Frenchman wins a stage
Thibaut Pinot gave France its first stage victory in the Tour de France Sunday while Bradley Wiggins of Britain kept the overall lead as the race entered Switzerland. Pinot broke away from the pack during a steep, final climb and captured the 98-mile, eighth stage from Belfort to the Swiss town of Porrentruy. The 22-year-old Frenchman was the youngest rider in the main pack.
Defending Olympic champion Samuel Sanchez withdrew from the race after a crash in which he broke his right hand and injured his left shoulder. He could miss the London Games. Seven days into the race, it is shaping up as the most dangerous in decades, with 20 riders pulling out of the three-week event following crashes.
Wiggins' Team Sky has controlled the Tour in a style reminiscent of Lance Armstrong's former U.S. Postal team. The Briton, however, lost his composure when asked by a reporter to comment on comparisons between the teams and "cynics who believe that you have to be doped up to win the Tour." Wiggins, angered by the chatter on social media, let loose with an expletive-filled outburst.
"I cannot be dealing with people like that. It justifies their own bone-idleness because they can't ever imagine applying themselves to anything in their lives," he said. "And it's easy for them to sit under a pseudonym on Twitter and write that." The U.S. Anti-Doping Agency filed charges against Armstrong, accusing the seven-time Tour champion of using performance-enhancing drugs.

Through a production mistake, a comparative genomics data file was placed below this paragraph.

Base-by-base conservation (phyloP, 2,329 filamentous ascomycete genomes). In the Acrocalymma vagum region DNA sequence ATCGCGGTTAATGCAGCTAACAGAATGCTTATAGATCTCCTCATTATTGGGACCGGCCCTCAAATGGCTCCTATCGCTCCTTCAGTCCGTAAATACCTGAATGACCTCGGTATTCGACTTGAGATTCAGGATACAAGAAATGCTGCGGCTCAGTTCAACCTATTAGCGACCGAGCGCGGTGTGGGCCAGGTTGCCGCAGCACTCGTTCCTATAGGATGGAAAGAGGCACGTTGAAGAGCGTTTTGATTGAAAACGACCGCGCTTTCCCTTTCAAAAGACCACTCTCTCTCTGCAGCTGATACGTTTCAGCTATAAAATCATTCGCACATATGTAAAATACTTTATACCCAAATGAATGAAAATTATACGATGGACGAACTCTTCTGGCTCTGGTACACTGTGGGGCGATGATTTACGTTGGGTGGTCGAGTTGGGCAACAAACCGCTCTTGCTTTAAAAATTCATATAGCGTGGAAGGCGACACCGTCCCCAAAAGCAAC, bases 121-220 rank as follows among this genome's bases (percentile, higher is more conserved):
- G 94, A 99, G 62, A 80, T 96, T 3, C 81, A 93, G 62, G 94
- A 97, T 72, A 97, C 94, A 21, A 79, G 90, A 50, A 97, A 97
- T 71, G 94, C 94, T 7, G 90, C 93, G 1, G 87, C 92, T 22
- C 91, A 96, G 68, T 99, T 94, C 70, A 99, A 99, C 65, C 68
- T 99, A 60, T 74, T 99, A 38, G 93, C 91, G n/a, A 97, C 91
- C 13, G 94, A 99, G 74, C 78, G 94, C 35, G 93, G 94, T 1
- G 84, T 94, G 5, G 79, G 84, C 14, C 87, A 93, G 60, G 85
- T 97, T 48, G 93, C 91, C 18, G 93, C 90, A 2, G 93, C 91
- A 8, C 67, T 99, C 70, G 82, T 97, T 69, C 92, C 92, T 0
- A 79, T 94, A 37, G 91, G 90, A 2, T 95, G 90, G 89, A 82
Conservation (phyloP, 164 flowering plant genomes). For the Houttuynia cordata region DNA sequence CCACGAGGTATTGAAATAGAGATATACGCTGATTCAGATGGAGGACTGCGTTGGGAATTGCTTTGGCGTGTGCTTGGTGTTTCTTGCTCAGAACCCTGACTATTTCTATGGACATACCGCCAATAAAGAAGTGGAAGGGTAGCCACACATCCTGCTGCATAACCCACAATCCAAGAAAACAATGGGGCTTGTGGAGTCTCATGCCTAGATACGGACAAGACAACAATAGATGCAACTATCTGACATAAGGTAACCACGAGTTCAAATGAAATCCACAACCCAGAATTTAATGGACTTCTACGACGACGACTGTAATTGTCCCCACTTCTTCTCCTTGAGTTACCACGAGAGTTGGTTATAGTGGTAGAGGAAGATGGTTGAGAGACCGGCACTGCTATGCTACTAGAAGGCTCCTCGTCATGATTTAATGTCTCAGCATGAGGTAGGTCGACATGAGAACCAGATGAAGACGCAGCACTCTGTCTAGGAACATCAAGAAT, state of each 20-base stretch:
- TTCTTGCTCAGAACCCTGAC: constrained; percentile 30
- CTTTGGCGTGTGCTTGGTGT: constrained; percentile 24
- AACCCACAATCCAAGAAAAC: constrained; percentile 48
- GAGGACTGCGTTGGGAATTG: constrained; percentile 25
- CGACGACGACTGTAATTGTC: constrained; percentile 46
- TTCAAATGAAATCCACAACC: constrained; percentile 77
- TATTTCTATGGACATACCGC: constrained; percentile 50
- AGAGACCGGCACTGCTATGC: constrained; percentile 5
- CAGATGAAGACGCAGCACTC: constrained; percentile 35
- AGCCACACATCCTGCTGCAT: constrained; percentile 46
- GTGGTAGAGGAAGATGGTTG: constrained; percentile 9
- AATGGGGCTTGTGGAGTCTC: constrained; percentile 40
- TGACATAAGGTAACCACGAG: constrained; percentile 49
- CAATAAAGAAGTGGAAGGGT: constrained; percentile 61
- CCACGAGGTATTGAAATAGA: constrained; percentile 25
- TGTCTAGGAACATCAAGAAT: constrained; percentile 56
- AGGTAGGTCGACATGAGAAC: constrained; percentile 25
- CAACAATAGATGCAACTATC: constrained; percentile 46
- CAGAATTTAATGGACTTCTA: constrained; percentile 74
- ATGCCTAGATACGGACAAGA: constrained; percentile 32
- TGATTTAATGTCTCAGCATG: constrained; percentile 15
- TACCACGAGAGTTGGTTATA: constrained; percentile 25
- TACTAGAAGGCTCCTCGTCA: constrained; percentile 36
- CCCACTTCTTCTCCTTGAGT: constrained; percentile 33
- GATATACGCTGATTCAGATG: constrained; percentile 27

Revolution beats Red Bulls
Lee Nguyen and Jerry Bengtson tallied for the New England Revolution in its 2-0 victory over the visiting New York Red Bulls. Nguyen's third goal of the season came in the 24th minute and Bengston scored in the 84th. The Red Bulls are now 9-5-4.
Webber wins in Britain
Red Bull driver Mark Webber won the British Grand Prix at Silverstone, overtaking Fernando Alonso to move closer to his rival in the race for the Formula One championship. Webber pursued pole-sitter Alonso from the start and finally passed the Ferrari driver on lap 48 of 52.
Coming off two wins on oval courses, Ryan Hunter-Reay showed he can also dominate a street course, winning the Honda Indy Toronto. In taking over the points series lead, Hunter-Reay led the final 28 laps of the 85-lap race. -- AP